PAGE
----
On the Layers pallet, click on the button next to the Background layer that has the red, green, and blue stripes on it to turn the layer off. Instead of a white background, your image will now have a checkered background. You can use this grid to help you align your beads evenly. Click on the Move tool to select it. It looks like this .
Now click on the bead and drag it to where you want it to be. Then go to the Layers menu (not the pallet) and choose Duplicate. This adds a new layer with the same content as the layer you duplicated, in this case, another bead. Click on it with the Move tool active and drag it over next to the first bead, or wherever you want to place it. You can duplicate the layer as many times as you want to make as many beads as you need. The easiest way to change the color of the bead is to make sure the layer that the bead you want to change is on is selected then go to the Colors menu and choose Adjust > Hue, Saturation, Lightness. Then play with the sliders to get different colors and shades. You can also use Colorize for this, but it is much less flexible.
Use the Rotate command on the Image menu to make the beads go different directions. Set it to 45° to make the bead lie diagonally, and 90° to make it vertical.
Now, not only does using layers allow you to move the beads around independently of each other, it also lets you control the order of the elements in the image. For instance, when I start drawing my thread, I want it to go behind the beads, not on top. That's why we added an extra blank layer on top of the background layer. Select that layer now by clicking on Layer 1 on the Layers pallet. Now choose the Line tool from the Tools Pallet. It looks like this .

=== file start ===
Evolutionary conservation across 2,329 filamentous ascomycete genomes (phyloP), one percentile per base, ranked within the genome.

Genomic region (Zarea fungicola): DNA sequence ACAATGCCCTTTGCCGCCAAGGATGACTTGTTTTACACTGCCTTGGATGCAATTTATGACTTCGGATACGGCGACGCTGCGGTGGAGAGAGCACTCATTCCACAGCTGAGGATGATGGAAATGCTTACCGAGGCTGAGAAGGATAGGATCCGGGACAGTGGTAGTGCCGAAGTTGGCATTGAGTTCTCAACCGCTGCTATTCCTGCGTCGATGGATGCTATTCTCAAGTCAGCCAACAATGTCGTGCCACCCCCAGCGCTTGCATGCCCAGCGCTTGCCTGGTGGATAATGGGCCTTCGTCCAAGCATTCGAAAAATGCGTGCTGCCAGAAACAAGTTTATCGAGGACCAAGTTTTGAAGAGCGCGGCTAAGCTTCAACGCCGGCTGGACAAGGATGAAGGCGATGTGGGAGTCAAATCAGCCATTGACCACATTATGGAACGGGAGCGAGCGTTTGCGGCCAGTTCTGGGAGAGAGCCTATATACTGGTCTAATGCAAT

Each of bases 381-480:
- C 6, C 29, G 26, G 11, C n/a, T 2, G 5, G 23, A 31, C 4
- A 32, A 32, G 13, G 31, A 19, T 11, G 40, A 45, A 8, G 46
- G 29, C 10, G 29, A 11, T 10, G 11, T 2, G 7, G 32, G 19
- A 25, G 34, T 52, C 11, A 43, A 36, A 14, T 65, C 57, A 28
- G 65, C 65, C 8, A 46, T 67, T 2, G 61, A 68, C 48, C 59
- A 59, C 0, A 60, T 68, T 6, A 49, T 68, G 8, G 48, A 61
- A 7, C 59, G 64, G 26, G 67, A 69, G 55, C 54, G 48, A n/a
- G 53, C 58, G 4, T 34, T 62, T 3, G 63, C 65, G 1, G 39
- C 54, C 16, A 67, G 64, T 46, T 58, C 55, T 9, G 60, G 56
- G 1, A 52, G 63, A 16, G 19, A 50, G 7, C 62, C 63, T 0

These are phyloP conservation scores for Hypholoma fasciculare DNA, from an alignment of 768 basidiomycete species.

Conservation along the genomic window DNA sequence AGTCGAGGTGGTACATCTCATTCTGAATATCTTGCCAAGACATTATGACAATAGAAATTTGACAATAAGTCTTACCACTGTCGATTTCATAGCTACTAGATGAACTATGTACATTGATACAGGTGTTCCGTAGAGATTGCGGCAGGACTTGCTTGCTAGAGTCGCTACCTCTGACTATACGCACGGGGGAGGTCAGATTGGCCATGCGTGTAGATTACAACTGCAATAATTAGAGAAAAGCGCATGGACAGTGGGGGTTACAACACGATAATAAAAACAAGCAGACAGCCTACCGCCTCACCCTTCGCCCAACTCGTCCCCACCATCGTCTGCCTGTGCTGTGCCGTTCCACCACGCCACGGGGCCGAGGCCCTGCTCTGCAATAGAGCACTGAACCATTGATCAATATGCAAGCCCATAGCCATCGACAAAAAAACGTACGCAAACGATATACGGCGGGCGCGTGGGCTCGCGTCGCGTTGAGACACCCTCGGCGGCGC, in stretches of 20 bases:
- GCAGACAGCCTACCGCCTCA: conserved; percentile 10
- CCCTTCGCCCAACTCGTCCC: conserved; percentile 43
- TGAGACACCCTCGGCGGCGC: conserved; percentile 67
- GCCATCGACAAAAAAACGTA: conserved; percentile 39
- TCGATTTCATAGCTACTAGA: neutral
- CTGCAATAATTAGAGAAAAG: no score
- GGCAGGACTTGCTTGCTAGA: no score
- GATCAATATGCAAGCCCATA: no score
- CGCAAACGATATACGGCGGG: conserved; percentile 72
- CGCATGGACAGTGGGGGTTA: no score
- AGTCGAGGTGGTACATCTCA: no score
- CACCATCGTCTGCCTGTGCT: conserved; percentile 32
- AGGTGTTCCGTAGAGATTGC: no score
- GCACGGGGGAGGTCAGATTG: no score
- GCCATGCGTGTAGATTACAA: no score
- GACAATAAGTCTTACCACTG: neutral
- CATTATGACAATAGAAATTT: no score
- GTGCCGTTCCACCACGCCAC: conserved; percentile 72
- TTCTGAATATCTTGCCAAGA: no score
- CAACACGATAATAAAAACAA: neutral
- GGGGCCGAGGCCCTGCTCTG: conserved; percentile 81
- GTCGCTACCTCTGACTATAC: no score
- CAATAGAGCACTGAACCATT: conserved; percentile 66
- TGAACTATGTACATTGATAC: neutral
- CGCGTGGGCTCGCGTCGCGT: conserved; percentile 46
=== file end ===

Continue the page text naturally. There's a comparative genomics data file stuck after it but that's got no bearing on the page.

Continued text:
On the Controls Pallet, choose Normal for your Line Type, 2 for your line Width and make sure the Antialias box is checked.
Now click on the foreground color box again to choose your thread color. Choose a color that contrasts sharply with the background and the bead color. Usually black works fine. Now start drawing in your thread by clicking and holding where you want the line to begin, and dragging the cursor to where you want the line to end. If you mess up, you can either go to the Edit Menu and choose Undo, or use the Eraser tool to remove some or all of what you drew. Another cool thing about using layers is that you can erase on the layer with the thread on it without affecting the other layers so only the thread will be erased, not the beads. To add a needle, I leave the line tool settings the same and change the foreground color to grey.
When you are satisfied with your diagram, save it with the default extension of .psp, this will keep your image intact with layers and all. To make the image web ready, first go to the Colors menu and choose Decrease Color Depth > X Colors. In the dialog box choose how many colors you want the image to retain. First try 32 colors, if your image looks bad, go to Edit, Undo and try again with 64 colors. If it still looks bad, increase the number of colors again. When you have got a pallet you can live with, choose File, Save As and save the image as a CompuServe Graphics Interchange file (gif).
What I usually do to create successive diagrams in the same set is open the original of the first file and immediately save it with a new name. That way you will start with the basis for your new diagram while making sure not to overwrite the old one. Then I edit it, adding or removing beads, erasing and redrawing thread as needed.
I hope this is enough information to get you started drawing your own diagrams! I can't wait to see what you all come up with. :-)
*this resolution (72ppi) is best for images that will be displayed on-screen (ie on the web). If you are diagramming for print, you will want a higher resolution, 300 pixels per inch is a good bet. Also, keep in mind that your monitor displays at 72 pixels per inch, so the printed image at 300ppi will be much smaller than what you see on-screen when you look at the image full size. A good rule of thumb is to make your images 4 times larger than the size you want them to be when they are printed out. Go to the View menu and choose Zoom Out 1:4 to see an approximation of what the printed image will look like.
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As always, you are invited to write to me at firstname.lastname@example.org with any questions or comments you may have. I'd love to hear from you!
All text and graphics © Emily Hackbarth 1998